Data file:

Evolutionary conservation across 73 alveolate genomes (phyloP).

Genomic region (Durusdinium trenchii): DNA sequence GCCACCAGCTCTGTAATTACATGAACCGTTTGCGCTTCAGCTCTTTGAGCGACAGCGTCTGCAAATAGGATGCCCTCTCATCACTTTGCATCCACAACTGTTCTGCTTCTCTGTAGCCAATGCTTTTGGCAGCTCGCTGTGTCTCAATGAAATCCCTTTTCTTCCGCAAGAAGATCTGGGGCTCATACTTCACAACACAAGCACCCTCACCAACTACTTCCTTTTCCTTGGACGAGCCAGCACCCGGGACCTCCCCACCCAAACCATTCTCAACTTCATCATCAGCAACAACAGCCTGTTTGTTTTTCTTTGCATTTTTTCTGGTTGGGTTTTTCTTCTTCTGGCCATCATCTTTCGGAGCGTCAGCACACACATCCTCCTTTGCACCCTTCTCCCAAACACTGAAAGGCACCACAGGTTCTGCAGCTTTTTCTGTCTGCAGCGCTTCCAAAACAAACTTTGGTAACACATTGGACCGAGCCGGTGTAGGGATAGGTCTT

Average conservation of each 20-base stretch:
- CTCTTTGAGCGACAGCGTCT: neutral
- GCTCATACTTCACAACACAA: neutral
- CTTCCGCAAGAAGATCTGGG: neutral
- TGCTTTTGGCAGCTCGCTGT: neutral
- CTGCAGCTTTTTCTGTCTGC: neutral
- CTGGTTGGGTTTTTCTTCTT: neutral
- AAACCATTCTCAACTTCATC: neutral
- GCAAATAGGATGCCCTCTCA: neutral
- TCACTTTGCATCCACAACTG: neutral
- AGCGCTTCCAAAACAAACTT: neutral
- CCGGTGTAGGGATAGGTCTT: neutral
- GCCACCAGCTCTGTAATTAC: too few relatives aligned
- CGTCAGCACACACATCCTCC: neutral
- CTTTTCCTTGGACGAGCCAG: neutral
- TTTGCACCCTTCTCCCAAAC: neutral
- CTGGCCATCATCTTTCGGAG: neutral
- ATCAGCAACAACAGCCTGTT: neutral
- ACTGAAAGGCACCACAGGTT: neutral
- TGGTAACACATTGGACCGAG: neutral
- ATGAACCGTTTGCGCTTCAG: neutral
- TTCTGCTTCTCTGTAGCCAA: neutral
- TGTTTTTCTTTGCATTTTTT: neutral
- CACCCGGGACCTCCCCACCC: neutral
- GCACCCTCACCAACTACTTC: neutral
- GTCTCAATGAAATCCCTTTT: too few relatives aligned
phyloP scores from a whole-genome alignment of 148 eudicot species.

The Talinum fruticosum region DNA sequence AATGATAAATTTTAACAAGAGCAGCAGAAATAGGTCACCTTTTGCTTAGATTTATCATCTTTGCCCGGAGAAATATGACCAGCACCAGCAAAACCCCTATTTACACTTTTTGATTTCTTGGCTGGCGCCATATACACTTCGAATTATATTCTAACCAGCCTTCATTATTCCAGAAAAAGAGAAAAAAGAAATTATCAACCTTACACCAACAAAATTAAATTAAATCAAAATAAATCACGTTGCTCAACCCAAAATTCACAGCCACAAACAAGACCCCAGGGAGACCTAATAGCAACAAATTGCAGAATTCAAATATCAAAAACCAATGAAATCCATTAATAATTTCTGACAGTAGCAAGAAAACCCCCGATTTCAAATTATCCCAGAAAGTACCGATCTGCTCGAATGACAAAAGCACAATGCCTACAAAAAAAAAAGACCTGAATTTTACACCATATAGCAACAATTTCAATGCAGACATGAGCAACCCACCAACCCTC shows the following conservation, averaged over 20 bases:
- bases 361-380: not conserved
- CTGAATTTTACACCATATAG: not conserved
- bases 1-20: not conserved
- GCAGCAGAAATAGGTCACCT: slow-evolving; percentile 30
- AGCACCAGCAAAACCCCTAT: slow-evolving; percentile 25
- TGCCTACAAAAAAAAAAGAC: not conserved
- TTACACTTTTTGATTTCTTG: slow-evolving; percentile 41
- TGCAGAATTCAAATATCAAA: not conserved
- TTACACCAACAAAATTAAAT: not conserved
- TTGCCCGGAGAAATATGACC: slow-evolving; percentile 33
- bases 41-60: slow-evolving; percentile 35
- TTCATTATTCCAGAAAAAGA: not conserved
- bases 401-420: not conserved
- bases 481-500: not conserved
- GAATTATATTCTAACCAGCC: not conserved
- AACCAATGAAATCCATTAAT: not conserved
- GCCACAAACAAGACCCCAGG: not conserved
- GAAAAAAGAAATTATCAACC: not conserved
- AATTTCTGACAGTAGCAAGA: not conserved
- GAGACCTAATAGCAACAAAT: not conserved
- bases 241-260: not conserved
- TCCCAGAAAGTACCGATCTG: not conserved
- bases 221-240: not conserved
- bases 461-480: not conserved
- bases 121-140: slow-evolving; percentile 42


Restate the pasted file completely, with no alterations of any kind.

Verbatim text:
Evolutionary conservation across 73 alveolate genomes (phyloP).

Genomic region (Durusdinium trenchii): DNA sequence GCCACCAGCTCTGTAATTACATGAACCGTTTGCGCTTCAGCTCTTTGAGCGACAGCGTCTGCAAATAGGATGCCCTCTCATCACTTTGCATCCACAACTGTTCTGCTTCTCTGTAGCCAATGCTTTTGGCAGCTCGCTGTGTCTCAATGAAATCCCTTTTCTTCCGCAAGAAGATCTGGGGCTCATACTTCACAACACAAGCACCCTCACCAACTACTTCCTTTTCCTTGGACGAGCCAGCACCCGGGACCTCCCCACCCAAACCATTCTCAACTTCATCATCAGCAACAACAGCCTGTTTGTTTTTCTTTGCATTTTTTCTGGTTGGGTTTTTCTTCTTCTGGCCATCATCTTTCGGAGCGTCAGCACACACATCCTCCTTTGCACCCTTCTCCCAAACACTGAAAGGCACCACAGGTTCTGCAGCTTTTTCTGTCTGCAGCGCTTCCAAAACAAACTTTGGTAACACATTGGACCGAGCCGGTGTAGGGATAGGTCTT

Average conservation of each 20-base stretch:
- CTCTTTGAGCGACAGCGTCT: neutral
- GCTCATACTTCACAACACAA: neutral
- CTTCCGCAAGAAGATCTGGG: neutral
- TGCTTTTGGCAGCTCGCTGT: neutral
- CTGCAGCTTTTTCTGTCTGC: neutral
- CTGGTTGGGTTTTTCTTCTT: neutral
- AAACCATTCTCAACTTCATC: neutral
- GCAAATAGGATGCCCTCTCA: neutral
- TCACTTTGCATCCACAACTG: neutral
- AGCGCTTCCAAAACAAACTT: neutral
- CCGGTGTAGGGATAGGTCTT: neutral
- GCCACCAGCTCTGTAATTAC: too few relatives aligned
- CGTCAGCACACACATCCTCC: neutral
- CTTTTCCTTGGACGAGCCAG: neutral
- TTTGCACCCTTCTCCCAAAC: neutral
- CTGGCCATCATCTTTCGGAG: neutral
- ATCAGCAACAACAGCCTGTT: neutral
- ACTGAAAGGCACCACAGGTT: neutral
- TGGTAACACATTGGACCGAG: neutral
- ATGAACCGTTTGCGCTTCAG: neutral
- TTCTGCTTCTCTGTAGCCAA: neutral
- TGTTTTTCTTTGCATTTTTT: neutral
- CACCCGGGACCTCCCCACCC: neutral
- GCACCCTCACCAACTACTTC: neutral
- GTCTCAATGAAATCCCTTTT: too few relatives aligned
phyloP scores from a whole-genome alignment of 148 eudicot species.

The Talinum fruticosum region DNA sequence AATGATAAATTTTAACAAGAGCAGCAGAAATAGGTCACCTTTTGCTTAGATTTATCATCTTTGCCCGGAGAAATATGACCAGCACCAGCAAAACCCCTATTTACACTTTTTGATTTCTTGGCTGGCGCCATATACACTTCGAATTATATTCTAACCAGCCTTCATTATTCCAGAAAAAGAGAAAAAAGAAATTATCAACCTTACACCAACAAAATTAAATTAAATCAAAATAAATCACGTTGCTCAACCCAAAATTCACAGCCACAAACAAGACCCCAGGGAGACCTAATAGCAACAAATTGCAGAATTCAAATATCAAAAACCAATGAAATCCATTAATAATTTCTGACAGTAGCAAGAAAACCCCCGATTTCAAATTATCCCAGAAAGTACCGATCTGCTCGAATGACAAAAGCACAATGCCTACAAAAAAAAAAGACCTGAATTTTACACCATATAGCAACAATTTCAATGCAGACATGAGCAACCCACCAACCCTC shows the following conservation, averaged over 20 bases:
- bases 361-380: not conserved
- CTGAATTTTACACCATATAG: not conserved
- bases 1-20: not conserved
- GCAGCAGAAATAGGTCACCT: slow-evolving; percentile 30
- AGCACCAGCAAAACCCCTAT: slow-evolving; percentile 25
- TGCCTACAAAAAAAAAAGAC: not conserved
- TTACACTTTTTGATTTCTTG: slow-evolving; percentile 41
- TGCAGAATTCAAATATCAAA: not conserved
- TTACACCAACAAAATTAAAT: not conserved
- TTGCCCGGAGAAATATGACC: slow-evolving; percentile 33
- bases 41-60: slow-evolving; percentile 35
- TTCATTATTCCAGAAAAAGA: not conserved
- bases 401-420: not conserved
- bases 481-500: not conserved
- GAATTATATTCTAACCAGCC: not conserved
- AACCAATGAAATCCATTAAT: not conserved
- GCCACAAACAAGACCCCAGG: not conserved
- GAAAAAAGAAATTATCAACC: not conserved
- AATTTCTGACAGTAGCAAGA: not conserved
- GAGACCTAATAGCAACAAAT: not conserved
- bases 241-260: not conserved
- TCCCAGAAAGTACCGATCTG: not conserved
- bases 221-240: not conserved
- bases 461-480: not conserved
- bases 121-140: slow-evolving; percentile 42